Songkran: Thailand’s Splashy New Year

When I first starting traveling, I found it very odd that different places celebrated New Year’s at different times. That way of thinking is long in the past. I’m pretty sure that it’s possible to celebrate New Year’s once a month (at least) if you really want to.

In April 2016 I was in Thailand for New Year’s which they call Songkran Festival. I’ve also heard it called “Thai Water Festival.” It is April 13-15 every year. All shops and offices will definitely be closed those days, though don’t be surprised if offices are closed for a week.

Songkran is originally meant to be about spiritual cleansing and showing respect to elders. During Songkran, people go to temples, go to parades, and spend time with family.

I went to a beautiful temple in the Chiang Mai old town where they had built sand pagodas. The Buddha attained enlightenment sitting under a Bodhi tree. This Buddha is sitting under a Bodhi tree also. The flags in the sand and the sticks “holding up” the Bodhi tree were placed by visitors who gave a donation. 


Most beautiful was the covered walkway next to the small Buddha statues that you would bathe with scented water. It was over 105 F that day, and pouring water on the small statues felt so tender and caring.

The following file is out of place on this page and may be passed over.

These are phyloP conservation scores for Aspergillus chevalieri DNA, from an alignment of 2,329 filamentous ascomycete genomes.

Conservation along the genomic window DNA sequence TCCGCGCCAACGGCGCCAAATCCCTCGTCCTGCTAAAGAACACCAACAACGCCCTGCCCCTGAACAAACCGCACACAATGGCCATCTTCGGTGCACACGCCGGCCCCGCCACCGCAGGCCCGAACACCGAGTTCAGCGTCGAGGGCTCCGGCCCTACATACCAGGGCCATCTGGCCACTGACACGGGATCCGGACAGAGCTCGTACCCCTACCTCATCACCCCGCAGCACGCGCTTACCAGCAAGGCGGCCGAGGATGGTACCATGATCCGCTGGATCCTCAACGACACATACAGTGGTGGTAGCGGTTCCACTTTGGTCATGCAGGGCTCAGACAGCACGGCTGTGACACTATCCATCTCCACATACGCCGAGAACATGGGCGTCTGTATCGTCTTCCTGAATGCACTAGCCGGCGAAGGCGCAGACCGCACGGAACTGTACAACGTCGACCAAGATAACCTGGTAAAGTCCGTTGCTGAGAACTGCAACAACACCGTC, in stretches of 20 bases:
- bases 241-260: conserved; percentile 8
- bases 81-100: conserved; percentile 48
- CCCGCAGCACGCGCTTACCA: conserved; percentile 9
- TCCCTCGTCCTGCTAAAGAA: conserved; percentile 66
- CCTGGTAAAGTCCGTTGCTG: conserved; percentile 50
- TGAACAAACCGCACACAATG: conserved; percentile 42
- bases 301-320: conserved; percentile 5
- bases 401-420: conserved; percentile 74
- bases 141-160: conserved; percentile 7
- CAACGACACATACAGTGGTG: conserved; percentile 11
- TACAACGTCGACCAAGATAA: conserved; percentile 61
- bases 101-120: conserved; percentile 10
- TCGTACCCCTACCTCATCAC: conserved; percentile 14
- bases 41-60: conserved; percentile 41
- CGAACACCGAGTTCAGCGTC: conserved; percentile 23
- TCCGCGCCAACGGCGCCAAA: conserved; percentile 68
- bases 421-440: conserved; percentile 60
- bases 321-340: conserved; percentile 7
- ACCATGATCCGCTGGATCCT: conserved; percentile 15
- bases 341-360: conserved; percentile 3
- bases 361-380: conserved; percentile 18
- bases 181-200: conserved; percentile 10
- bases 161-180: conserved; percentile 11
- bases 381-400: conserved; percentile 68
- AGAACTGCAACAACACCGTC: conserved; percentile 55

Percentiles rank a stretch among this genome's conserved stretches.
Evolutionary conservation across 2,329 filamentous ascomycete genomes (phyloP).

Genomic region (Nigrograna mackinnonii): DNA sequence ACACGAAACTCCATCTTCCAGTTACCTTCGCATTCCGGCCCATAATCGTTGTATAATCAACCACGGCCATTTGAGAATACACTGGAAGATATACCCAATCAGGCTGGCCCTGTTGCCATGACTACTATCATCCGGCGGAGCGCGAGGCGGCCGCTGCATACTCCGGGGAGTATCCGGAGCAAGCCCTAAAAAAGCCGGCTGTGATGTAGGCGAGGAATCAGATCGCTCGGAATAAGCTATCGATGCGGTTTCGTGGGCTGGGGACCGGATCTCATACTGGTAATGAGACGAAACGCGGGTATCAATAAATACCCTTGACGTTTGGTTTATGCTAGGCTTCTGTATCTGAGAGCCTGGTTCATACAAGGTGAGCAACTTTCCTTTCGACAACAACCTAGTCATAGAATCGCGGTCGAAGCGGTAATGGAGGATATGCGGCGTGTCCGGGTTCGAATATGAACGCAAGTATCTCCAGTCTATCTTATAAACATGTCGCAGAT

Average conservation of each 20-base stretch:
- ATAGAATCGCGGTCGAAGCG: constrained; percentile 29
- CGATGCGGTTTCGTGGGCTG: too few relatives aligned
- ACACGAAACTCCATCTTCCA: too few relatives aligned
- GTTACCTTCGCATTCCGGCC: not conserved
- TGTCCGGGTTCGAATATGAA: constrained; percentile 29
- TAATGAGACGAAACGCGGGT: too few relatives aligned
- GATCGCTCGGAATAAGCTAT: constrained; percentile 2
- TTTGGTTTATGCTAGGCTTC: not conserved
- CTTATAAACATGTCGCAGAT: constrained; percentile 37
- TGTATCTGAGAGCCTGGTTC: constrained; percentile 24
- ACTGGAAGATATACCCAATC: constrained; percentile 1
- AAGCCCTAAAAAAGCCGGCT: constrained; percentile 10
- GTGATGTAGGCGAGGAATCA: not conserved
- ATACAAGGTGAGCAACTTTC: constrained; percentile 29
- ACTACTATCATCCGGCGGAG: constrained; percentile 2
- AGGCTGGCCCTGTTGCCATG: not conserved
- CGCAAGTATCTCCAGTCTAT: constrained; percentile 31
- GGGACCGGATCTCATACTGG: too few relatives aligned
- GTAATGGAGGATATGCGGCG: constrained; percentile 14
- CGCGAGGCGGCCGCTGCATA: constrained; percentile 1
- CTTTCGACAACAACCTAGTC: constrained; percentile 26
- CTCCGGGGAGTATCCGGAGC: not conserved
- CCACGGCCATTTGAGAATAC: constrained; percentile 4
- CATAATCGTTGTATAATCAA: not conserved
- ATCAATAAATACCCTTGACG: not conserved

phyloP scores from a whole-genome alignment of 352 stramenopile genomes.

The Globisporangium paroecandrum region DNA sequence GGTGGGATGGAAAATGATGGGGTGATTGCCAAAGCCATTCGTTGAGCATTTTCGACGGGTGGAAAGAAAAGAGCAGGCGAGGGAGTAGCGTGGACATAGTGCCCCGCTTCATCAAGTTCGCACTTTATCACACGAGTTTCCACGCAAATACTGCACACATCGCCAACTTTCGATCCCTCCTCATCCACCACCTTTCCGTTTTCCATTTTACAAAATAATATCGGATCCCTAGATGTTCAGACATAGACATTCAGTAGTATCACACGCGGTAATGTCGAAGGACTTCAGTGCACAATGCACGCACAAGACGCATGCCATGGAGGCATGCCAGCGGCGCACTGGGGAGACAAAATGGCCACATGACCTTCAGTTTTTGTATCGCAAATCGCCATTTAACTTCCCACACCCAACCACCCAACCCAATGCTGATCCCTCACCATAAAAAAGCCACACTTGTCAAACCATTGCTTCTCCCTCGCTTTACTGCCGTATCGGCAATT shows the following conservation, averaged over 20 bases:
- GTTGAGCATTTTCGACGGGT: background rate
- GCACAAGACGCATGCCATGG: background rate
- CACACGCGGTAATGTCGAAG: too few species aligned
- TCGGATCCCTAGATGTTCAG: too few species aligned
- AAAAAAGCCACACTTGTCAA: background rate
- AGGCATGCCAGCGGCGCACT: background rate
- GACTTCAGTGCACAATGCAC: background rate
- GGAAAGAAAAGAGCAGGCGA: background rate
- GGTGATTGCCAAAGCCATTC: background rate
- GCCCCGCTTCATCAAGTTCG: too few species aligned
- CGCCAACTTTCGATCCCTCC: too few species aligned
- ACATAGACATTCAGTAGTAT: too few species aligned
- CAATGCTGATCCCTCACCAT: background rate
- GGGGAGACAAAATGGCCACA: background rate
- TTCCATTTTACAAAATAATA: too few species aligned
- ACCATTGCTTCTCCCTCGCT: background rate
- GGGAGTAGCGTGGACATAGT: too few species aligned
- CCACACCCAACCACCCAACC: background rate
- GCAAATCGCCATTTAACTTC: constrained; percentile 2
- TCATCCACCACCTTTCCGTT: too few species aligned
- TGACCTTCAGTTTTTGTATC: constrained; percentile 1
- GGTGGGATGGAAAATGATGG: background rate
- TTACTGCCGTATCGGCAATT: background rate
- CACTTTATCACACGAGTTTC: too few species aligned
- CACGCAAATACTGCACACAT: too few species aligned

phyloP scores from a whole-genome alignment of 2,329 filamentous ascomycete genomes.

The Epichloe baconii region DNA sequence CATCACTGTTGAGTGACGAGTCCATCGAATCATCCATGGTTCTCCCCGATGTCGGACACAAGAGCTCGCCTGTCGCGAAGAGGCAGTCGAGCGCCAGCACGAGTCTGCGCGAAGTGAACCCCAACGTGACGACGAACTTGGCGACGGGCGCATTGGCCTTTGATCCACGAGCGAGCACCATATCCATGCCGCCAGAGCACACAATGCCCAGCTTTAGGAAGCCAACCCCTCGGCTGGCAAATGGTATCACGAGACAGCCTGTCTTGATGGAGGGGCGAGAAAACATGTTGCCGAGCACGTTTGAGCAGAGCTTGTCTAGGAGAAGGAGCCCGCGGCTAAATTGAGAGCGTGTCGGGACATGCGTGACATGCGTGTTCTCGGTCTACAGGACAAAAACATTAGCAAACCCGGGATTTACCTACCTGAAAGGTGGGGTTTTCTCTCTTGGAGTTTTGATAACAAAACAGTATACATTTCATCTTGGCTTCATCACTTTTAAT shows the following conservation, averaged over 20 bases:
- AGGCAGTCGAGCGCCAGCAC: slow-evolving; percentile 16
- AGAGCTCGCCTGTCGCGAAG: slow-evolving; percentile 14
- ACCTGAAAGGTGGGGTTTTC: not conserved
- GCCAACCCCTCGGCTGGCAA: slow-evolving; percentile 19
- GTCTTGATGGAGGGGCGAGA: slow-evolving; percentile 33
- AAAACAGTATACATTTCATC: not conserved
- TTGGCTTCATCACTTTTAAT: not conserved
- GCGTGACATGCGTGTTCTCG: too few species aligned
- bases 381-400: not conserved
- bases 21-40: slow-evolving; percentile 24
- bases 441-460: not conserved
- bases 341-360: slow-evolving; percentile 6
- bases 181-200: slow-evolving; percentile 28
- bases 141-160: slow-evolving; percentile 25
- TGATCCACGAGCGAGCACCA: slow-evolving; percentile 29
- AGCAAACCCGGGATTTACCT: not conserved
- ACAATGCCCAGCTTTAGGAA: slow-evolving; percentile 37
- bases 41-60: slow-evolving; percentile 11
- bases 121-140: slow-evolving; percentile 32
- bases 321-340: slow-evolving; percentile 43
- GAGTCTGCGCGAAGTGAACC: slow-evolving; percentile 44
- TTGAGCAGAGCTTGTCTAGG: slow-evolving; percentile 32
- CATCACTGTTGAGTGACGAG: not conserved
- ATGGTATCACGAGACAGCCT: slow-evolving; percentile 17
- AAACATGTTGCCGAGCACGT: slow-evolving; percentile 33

On the first day of Songkran, there was a parade. Some people wear tradition Thai clothes, but others wear flowered shirts.


The parade is comprised of community groups in traditional clothes dancing or just walking in procession. Locals line the streets ready to pour water on each other and people in the parade.


But the real attractions are the Buddha statues that are on the backs of trucks.


People have silver bowls (or little plastic buckets) with scented water. They splash the Buddha statue with water. Next they gather some of the water that pours off the statue, and they splash this water on their own heads for a blessing.


Day two is for the family. People share a meal together and pour water on their elders’ hands to show love and respect.

And on day three, there’s another parade. This one is a little sillier. There are no tiny Buddha’s, just Thai people splashing each other with water.

Happy New Year!





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